One of the nation's major debt ratings agencies cut its evaluations of the long- and short-term debt of First Niagara Financial Group and its subsidiaries, and reduced the company's outlook to "negative," because the bank's capital levels aren't high enough to handle any trouble.
Fitch Ratings downgraded its "issuer default ratings" for both the Buffalo-based parent company and its bank units by one notch to "BBB-" for long-term debt and to "F3" for short-term debt.
That means the company's long-term debt rating - equal to "good credit quality" - is at the bottom of "investment grade" status. And Fitch believes that First Niagara has only an "adequate capacity" to meet its short-term obligations.
"First Niagara continues to be a strong, profitable, growing organization, and Fitch's action has no impact on our ability to continue to actively serve businesses and households across our multistate footprint," said First Niagara spokesman David Lanzillo.
The cuts could make it harder and more expensive for the company to raise capital by issuing new debt, since investors will demand a higher yield to compensate for perceived higher risk. But neither Standard & Poor's nor Moody's Investors has changed its ratings, which remain a notch above those of Fitch.
Additionally, Fitch lowered its ratings outlook on the company to "negative," from "stable," saying First Niagara's capital position "is considered lean" after its purchase of HSBC Bank USA's upstate New York branch network and a restructuring of the company's balance sheet. It's also much lower than that of similarly rated peers and most of the U.S. banks that Fitch rates, based on two measures of capital.
As a result, Fitch said in its statment, the bank has "limited flexibility" if it needs capital to address problems that could arise from the "significant" loan growth and "heightened integration risks" from a series of major acquisitions in four states in the last few years.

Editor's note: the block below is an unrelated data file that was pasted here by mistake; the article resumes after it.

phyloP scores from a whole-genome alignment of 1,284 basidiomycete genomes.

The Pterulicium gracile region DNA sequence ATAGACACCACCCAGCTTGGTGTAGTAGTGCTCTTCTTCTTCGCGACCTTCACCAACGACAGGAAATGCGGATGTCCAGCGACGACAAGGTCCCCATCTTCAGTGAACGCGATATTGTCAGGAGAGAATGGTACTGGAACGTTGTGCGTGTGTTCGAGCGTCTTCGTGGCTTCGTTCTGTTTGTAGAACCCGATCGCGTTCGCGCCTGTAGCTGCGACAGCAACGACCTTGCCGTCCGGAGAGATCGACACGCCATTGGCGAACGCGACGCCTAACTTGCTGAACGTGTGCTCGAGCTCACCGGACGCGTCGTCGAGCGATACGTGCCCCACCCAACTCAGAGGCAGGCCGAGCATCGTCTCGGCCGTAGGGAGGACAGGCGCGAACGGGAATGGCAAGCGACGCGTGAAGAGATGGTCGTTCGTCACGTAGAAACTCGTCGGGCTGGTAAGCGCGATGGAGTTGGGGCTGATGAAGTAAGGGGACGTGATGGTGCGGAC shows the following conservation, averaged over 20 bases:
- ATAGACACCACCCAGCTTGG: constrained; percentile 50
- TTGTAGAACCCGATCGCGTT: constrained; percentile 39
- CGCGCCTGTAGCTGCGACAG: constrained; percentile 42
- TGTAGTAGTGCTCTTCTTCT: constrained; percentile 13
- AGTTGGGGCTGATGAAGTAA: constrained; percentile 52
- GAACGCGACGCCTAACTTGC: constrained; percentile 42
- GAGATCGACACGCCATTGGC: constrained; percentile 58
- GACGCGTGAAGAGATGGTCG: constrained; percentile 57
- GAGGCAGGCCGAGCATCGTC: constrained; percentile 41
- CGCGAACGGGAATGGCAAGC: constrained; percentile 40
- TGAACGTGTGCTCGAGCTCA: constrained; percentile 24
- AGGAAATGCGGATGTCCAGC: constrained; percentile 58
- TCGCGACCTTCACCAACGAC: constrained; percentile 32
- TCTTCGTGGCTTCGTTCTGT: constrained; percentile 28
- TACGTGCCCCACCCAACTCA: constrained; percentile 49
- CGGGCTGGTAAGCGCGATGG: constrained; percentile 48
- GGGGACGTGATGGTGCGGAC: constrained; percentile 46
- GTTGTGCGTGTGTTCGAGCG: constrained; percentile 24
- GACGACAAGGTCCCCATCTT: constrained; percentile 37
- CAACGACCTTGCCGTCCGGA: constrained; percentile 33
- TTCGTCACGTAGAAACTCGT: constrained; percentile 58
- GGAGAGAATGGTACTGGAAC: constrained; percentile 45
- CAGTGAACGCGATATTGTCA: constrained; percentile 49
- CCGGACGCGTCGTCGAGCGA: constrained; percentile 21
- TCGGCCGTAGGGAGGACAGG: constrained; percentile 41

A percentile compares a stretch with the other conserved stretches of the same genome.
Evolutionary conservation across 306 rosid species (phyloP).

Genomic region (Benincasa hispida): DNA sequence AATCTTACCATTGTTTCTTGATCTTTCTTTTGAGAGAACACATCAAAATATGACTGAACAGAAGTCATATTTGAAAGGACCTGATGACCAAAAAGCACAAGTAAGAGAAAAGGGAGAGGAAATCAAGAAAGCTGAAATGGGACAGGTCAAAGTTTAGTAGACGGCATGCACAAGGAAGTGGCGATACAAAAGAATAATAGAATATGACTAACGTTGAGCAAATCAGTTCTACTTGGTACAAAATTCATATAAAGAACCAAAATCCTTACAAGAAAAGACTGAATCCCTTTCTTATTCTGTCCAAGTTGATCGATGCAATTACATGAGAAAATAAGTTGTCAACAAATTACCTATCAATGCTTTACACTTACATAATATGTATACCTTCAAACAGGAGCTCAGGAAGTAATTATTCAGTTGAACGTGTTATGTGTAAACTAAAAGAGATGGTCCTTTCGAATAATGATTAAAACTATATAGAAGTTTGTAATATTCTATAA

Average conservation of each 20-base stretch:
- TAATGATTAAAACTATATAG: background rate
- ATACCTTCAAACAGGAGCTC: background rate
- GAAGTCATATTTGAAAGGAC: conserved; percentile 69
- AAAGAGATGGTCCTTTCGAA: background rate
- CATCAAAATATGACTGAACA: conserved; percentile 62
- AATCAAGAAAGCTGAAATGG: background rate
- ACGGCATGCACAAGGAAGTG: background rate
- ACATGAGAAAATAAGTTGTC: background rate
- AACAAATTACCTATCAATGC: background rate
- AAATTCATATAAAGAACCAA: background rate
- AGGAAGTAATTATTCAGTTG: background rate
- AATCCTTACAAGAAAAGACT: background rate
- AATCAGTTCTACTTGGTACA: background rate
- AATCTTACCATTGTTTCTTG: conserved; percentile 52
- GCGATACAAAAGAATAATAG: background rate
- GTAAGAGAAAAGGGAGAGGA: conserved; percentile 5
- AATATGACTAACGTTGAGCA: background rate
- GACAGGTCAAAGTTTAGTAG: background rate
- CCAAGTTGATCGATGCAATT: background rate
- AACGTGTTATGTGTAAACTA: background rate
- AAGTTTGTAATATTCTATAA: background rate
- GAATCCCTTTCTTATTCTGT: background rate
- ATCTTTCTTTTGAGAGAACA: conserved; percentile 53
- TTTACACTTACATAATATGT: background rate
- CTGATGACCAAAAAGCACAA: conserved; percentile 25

And Fitch said that it may take the company longer to rebuild its capital levels than the ratings agency initially believed, since projected earnings may be hurt by the difficult economic climate and record low interest rates, even though the bank's core operating revenues "continue to be satisfactory."
The bank's risk profile has also worsened because First Niagara is holding more commercial loans and riskier investment securities, such as collateralized loan obligations, Fitch said, citing increased lending activity in highly leveraged transactions, asset-based lending, credit cards, indirect auto lending and syndicated loans. Even so, credit quality remains strong, with low levels of loan losses and bad debts and an expectation that those will remain "manageable" even if they increase somewhat.
Fitch also noted that the bank's investment securities make up one-third of its assets, even after the bank restructured that portfolio to reduce its interest rate risk.
Still, the bank has enough capital to support its current debt obligations and dividend, with $446 million in cash to handle $47 million in interest and operating expenses, and $111 million in dividend payments.
First Niagara's ratings already had been on "Rating Watch Negative," indicating the possibility of a downgrade. Fitch warned that another downgrade "would be possible" if First Niagara makes another acquisition "in the near term."